“the power to bring a hush to a room, a catch to the breath, a leap to the curious heart, with the simple words “Once upon a time”.
From “On Stories,” by Richard Kearney, Professor of Philosophy, Boston College
Every great story needs a great beginning, and ever since we can remember, those four words were magic. They made your ears perk up, in great expectation of the story that was to follow. As Pre-Kindergarten teachers, we read stories to our students every day, but sometimes feel as though the magic is not quite there. One of the most important goals of teaching four and five-year-olds is to create a love for books and stories. Therefore, when they go on to Kindergarten to begin reading, they have already learned what fortune lies within the pages. Our student population is mostly English Language Learners and many live below the poverty level, resulting in most of our students not even having books in their home. We struggle to keep their attention and build language and story comprehension. We strive to develop an interest in books and reading, but for many of our students, our classroom can be the first time they are read to on a daily basis or even hold a book in their hands. Reading aloud to children on a frequent basis is one of the most effective ways to promote early literacy development among young children, yet only 58% of children ages 3 to 5 are read to daily by a family member (Forum on Child and Family Statistics, 2004). As early childhood educators, we need to bridge the gap, but feel we are lacking the skills and expertise as dynamic storytellers to do so. Children are captivated by the fast paced action and excitement of TV, video games, and computers. How can teachers compete as they read books and tell stories to today’s children? We want to show them the benefit of opening a book or listening to a story and that it can be just as entertaining.
How can we change our daily story time from ho-hum to an interactive, engaging, passion-filled, edge-of-your-seat adventure that leaves our students asking for more? The stories we remember from even our earliest days are fairy tales and folktales. They combine whimsy and wonder, enchanted settings, and unforgettable characters. How can we use fairy tales and folktales to spark students’ imagination, develop vocabulary and reading comprehension, and most of all--foster a love for reading? Germany and Ireland are two places that are well-known for their fairy tales and folktales. We want to explore these countries 1) to be inspired and gather artifacts and tales to bring back to our classroom to make story time more interactive 2) gain and implement new storytelling skills to engage all students and use throughout the curriculum and 3) learn new technology for digital storytelling which allows us to create class stories where the students can use their imagination and creativity to become the storytellers themselves.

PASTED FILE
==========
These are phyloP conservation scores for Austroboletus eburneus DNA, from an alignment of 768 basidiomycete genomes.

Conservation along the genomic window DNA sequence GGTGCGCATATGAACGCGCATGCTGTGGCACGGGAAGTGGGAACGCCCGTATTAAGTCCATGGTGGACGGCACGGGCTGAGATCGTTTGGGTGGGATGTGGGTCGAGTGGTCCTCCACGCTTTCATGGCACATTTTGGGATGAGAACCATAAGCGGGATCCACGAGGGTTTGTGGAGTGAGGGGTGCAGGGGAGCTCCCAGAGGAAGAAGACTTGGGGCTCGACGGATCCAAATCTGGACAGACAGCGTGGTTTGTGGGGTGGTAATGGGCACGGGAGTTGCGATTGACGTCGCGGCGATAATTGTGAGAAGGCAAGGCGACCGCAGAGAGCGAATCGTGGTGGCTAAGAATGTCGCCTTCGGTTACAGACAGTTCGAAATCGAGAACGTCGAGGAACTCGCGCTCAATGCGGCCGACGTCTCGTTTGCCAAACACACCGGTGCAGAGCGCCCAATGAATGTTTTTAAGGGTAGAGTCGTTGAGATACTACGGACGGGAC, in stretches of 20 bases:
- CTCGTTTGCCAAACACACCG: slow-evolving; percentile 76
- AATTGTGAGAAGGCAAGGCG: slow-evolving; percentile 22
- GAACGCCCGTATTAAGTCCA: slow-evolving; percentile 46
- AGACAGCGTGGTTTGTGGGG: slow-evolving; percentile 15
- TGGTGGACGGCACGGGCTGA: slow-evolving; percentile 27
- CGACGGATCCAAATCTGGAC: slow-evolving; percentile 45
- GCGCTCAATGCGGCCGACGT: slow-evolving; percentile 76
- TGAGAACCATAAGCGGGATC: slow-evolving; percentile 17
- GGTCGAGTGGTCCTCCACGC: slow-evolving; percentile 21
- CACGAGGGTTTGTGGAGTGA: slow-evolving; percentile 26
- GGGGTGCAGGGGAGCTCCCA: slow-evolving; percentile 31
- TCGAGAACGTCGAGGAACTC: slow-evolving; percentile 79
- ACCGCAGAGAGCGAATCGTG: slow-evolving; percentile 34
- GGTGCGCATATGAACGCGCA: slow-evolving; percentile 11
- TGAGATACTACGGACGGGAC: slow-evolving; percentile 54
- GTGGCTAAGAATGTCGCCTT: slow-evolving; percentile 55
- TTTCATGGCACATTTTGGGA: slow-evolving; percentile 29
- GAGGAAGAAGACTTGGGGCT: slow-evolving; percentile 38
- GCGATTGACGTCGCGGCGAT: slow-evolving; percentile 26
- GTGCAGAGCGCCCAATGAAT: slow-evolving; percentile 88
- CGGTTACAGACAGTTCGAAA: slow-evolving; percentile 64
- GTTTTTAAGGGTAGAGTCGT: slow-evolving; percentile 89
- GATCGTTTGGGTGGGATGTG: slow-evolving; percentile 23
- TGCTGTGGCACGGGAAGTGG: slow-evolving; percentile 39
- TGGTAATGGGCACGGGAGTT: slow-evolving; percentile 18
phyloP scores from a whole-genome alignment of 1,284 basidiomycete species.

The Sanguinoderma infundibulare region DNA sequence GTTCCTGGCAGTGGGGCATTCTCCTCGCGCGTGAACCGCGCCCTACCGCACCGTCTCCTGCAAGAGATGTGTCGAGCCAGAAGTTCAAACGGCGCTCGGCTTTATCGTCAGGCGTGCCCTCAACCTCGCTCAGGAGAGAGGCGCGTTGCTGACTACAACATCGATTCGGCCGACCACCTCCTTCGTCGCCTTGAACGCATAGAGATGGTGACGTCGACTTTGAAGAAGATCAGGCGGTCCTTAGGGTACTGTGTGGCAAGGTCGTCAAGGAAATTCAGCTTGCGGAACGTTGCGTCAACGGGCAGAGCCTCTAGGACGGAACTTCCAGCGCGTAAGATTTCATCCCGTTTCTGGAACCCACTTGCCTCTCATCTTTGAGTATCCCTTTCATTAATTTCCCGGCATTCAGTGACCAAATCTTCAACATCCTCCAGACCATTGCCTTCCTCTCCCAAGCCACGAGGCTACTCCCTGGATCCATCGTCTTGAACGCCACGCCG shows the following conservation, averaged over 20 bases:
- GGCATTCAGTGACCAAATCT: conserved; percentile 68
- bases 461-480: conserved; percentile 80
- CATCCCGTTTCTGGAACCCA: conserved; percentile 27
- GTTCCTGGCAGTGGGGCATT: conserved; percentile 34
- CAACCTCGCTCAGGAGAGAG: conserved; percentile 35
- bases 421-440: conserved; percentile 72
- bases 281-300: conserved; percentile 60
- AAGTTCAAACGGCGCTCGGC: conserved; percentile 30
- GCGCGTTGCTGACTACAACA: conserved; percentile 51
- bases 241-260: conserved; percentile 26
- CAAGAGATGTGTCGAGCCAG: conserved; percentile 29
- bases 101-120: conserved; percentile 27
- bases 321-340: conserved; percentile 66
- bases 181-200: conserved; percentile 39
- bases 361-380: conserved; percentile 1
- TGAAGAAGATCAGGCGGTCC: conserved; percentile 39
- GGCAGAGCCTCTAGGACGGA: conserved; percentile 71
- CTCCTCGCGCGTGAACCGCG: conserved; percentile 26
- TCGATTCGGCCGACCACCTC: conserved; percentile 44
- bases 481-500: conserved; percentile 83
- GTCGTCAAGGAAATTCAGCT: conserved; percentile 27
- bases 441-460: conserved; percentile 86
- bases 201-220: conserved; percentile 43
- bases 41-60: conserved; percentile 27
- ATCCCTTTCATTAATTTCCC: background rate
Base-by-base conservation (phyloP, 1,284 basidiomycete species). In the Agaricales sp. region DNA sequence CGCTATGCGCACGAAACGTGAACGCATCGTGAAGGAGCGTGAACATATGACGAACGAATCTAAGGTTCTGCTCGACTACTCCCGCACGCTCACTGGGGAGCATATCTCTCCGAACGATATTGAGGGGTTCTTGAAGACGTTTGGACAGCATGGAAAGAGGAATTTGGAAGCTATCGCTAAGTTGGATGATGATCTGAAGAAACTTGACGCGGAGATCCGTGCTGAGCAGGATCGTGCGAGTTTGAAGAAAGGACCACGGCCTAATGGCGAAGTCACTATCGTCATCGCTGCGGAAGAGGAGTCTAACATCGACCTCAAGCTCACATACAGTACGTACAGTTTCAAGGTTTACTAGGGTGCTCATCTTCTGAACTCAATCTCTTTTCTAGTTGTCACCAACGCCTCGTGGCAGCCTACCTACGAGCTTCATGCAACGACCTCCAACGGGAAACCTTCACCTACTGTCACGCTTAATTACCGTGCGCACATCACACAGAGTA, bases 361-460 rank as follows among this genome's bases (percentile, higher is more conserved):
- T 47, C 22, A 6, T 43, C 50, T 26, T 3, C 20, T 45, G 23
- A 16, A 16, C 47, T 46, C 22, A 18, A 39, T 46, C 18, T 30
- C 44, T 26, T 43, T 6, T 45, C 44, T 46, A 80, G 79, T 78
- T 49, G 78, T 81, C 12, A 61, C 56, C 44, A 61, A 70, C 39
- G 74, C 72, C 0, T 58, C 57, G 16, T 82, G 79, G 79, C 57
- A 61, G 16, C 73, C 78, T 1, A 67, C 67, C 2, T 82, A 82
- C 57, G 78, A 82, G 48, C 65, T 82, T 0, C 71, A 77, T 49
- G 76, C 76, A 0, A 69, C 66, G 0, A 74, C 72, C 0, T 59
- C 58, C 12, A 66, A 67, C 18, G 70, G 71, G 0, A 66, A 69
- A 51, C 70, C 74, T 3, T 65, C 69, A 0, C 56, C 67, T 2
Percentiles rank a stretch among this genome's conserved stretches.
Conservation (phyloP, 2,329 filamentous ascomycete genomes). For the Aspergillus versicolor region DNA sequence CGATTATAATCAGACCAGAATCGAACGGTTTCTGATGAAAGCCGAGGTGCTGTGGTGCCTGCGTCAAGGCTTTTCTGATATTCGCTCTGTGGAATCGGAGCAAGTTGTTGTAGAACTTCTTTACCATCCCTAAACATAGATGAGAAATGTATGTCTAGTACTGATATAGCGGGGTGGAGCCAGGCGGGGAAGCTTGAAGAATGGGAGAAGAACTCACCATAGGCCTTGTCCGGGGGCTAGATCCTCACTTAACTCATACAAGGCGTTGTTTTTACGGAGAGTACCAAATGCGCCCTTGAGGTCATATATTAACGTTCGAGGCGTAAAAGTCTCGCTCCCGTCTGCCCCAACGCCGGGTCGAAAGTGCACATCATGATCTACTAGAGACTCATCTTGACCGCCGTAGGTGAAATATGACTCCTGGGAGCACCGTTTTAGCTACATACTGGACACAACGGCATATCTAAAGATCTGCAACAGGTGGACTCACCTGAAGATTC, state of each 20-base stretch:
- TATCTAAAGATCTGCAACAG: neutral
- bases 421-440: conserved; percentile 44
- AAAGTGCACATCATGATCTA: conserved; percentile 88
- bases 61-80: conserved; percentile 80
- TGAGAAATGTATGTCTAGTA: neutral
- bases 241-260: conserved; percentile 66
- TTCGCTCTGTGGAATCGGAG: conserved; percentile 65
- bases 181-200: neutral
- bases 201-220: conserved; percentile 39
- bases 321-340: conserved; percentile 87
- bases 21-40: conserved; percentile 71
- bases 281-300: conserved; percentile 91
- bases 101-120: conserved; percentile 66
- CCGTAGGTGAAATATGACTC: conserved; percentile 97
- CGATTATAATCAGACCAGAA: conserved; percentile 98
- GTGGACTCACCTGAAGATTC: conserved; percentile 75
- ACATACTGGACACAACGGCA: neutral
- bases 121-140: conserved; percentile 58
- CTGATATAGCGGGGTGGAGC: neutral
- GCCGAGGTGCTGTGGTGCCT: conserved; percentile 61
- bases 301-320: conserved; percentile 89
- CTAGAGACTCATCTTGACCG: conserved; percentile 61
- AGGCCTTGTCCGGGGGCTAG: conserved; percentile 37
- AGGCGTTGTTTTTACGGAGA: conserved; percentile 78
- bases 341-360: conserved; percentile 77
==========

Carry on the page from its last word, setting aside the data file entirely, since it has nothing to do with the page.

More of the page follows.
Two hundred years ago, Jacob and Wilhelm Grimm, known as the Brothers Grimm, traveled around Germany listening to different storytellers and collecting the stories to create a book of fairy tales that would captivate millions of people all over the world for generations to come. With such stories as Rumpelstiltskin, Hansel and Gretel, Sleeping Beauty, Little Red Riding Hood, Cinderella, and Rapunzel, they became fairytale royalty. The Brothers Grimm collection, Children and Household Tales, is one of the most published books world-wide and its stories are among the most well-known. Located in Germany is a 370 mile long stretch called Fairy Tale Road that connects the towns and landscapes that were the inspiration for the most well known fairy tales. We want to travel along this officially designated route over eight days, collecting fairy tales old and new as the Brothers Grimm did.